Doubling down on its bet with hybrid powertrains, battery-gasoline leader Toyota is adding a new model to its Synergy Drive family: a hybrid-powered RAV4, which will be unveiled at this year’s New York International Auto Show next week. It will become the eighth model in Toyota’s hybrid portfolio (excluding Lexus models), which is one of the largest hybrid families in the industry.
For the RAV4, which competes in what has become arguably the most competitive segment in the auto industry, this new powertrain will be one more factor to help set it apart from the Nissan Rogue, the Honda CR-V, the Ford Escape, and Chevrolet Equinox, among others. Though Ford has toyed with a hybrid Escape in previous generations, it dropped the model for the latest iteration, leaving the non-luxury crossover SUV segment free of electrical augmentation, until now.
Upon the RAV4’s introduction, it will be the only hybrid in its class, giving it a leg up on models like the Subaru Forester and Mazda CX-5, which while both exceptionally capable and efficient already, don’t take advantage of a hybrid system, at least yet. This isn’t an unexpected move from Toyota, though, as the system will likely be a carry-over from the NX 300h, where it produces 194 total system horsepower and returns 33 miles per gallon combined. Currently, the RAV4 returns just 26.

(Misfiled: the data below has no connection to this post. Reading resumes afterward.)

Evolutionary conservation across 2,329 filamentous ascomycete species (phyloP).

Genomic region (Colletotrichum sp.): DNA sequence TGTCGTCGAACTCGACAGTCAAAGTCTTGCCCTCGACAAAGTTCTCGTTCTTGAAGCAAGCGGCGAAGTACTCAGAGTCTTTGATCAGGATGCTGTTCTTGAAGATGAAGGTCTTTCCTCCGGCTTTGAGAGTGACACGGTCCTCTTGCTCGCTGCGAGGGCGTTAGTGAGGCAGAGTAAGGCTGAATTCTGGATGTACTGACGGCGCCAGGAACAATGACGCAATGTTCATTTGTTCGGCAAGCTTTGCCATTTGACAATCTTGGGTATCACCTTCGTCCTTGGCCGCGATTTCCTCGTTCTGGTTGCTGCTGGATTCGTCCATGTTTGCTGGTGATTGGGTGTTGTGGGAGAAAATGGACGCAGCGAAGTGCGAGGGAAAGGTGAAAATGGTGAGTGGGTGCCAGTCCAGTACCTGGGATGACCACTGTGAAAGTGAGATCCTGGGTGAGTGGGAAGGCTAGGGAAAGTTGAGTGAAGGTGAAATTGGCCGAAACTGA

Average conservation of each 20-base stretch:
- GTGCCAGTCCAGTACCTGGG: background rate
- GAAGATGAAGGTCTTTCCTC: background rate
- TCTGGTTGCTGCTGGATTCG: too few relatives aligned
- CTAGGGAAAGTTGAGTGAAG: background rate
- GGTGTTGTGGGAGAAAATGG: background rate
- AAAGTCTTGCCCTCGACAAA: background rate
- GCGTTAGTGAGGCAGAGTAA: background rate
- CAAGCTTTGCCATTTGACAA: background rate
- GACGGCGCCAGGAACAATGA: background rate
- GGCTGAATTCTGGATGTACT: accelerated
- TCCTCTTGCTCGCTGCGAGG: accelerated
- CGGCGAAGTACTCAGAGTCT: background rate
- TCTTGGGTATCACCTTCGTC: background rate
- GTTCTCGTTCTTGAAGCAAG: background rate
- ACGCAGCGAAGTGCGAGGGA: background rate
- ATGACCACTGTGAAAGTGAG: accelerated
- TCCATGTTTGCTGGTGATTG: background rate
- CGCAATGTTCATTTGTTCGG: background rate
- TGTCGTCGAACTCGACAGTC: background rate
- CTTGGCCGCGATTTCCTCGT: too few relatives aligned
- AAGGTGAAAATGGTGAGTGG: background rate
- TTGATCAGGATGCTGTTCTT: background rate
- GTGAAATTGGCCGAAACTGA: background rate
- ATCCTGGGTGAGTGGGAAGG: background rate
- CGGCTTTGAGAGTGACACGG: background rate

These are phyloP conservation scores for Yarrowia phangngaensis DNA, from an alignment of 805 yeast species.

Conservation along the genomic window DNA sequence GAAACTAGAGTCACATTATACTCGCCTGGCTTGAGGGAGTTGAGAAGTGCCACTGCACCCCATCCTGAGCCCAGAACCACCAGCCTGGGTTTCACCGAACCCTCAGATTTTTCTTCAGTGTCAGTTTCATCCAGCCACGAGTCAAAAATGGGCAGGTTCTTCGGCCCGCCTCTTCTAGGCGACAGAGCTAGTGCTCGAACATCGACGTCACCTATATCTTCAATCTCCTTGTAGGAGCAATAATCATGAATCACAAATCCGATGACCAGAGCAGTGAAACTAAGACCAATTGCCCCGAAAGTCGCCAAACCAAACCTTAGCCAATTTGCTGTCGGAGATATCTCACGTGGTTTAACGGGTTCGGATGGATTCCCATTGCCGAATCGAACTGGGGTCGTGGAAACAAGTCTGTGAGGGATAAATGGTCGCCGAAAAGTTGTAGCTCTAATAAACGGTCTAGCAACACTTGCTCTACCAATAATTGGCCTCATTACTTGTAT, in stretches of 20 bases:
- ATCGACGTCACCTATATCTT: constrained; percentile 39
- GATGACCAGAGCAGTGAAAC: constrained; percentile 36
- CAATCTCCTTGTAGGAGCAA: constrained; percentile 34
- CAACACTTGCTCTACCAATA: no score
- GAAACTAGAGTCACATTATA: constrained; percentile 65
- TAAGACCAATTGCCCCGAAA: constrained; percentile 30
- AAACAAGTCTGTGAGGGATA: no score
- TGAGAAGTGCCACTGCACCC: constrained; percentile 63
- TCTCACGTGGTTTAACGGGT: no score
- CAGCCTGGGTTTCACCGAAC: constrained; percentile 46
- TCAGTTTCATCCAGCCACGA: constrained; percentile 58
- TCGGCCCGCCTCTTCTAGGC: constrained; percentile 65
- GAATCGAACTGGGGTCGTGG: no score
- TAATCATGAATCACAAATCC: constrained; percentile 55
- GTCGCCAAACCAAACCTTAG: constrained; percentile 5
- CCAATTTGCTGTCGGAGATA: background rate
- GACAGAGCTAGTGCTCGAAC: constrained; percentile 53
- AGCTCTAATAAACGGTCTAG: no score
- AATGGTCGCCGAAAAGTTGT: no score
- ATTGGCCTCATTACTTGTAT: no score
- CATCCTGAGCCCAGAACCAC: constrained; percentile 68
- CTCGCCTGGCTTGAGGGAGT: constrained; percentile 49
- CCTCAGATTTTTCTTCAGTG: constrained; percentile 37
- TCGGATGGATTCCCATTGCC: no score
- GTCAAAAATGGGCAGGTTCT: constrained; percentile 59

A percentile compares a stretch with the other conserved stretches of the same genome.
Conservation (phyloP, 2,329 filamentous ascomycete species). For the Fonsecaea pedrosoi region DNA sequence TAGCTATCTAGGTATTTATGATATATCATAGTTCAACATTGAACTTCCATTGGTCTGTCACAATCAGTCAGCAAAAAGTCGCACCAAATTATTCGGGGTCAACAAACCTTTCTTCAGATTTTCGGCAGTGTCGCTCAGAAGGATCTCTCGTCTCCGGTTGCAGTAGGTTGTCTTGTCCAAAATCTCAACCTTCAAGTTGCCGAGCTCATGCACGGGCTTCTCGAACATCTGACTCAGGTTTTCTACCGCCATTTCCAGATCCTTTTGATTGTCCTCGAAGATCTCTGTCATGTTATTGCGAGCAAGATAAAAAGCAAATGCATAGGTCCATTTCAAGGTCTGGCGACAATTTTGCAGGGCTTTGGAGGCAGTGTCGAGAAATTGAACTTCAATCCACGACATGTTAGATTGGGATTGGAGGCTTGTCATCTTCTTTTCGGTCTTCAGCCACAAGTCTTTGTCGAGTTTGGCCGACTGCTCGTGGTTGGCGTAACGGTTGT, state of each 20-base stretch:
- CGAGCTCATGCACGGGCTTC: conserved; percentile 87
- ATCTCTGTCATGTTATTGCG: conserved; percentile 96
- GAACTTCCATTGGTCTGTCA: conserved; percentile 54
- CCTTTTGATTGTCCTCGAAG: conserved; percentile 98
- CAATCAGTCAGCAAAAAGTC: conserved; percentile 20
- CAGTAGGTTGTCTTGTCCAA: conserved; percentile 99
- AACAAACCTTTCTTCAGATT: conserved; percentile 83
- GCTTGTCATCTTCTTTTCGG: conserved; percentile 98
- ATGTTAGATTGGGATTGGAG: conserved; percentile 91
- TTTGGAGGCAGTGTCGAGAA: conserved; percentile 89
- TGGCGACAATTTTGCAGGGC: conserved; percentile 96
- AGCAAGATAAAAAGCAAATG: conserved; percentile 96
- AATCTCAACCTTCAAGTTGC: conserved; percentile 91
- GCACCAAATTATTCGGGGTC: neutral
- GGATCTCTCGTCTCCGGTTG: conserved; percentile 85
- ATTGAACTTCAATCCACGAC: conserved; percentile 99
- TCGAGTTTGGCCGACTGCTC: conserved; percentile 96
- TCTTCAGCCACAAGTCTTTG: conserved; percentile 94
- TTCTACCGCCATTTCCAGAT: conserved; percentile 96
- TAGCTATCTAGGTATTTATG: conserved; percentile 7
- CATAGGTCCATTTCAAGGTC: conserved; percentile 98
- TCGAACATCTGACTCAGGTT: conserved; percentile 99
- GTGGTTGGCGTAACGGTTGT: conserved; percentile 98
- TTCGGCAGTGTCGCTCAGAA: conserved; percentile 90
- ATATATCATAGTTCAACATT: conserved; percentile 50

Overall, major elements of the RAV4 aren’t likely to change. It’ll look vastly similar to the gasoline-chugging base model, and the latest generation still has some life left in it before Toyota’s engineers bring it back in for an overhaul. Buyers can expect the same versatility and reliability that the other seven members of Toyota’s hybrid club provide, though it will will be only the second hybrid SUV after the Highlander.
The move also demonstrates Toyota’s commitment to conventional hybridization. The company, the largest automaker in the world, has been notably resistant to the idea of full electrification of its vehicles, instead choosing to put its eggs in the hydrogen fuel-cell basket. While the idea has been derided by many, and its Mirai introductory fuel cell vehicle expected to cost nearly $60,000, the brand has been relying on its hybrids to keep it in line with increasing emissions and fuel economy standards.
Toyota’s continued progress in hybridizing its lineup could be an interesting preview of its future. If the Mirai can catch on, and Toyota succeeds in building out its hydrogen network, the gasoline hybrid models may see themselves phased out in favor of new hydrogen-powered cars in their stead.
For the more immediate future, though, Toyota is continuing its crusade to bring batteries to every driveway, and ensure that hybrid technology can be enjoyed by those who might need a bit more capability than the Camry, Prius, or Avalon have to offer (but don’t need as large a footprint as the Highlander imposes).
Details and pricing haven’t been alluded to in the least, but using the existing RAV4’s $24,565 starting price as a yardstick, it’s safe to say that the hybrid RAV4 should cost in the neighborhood of $26,000 to $30,000, depending on the trim.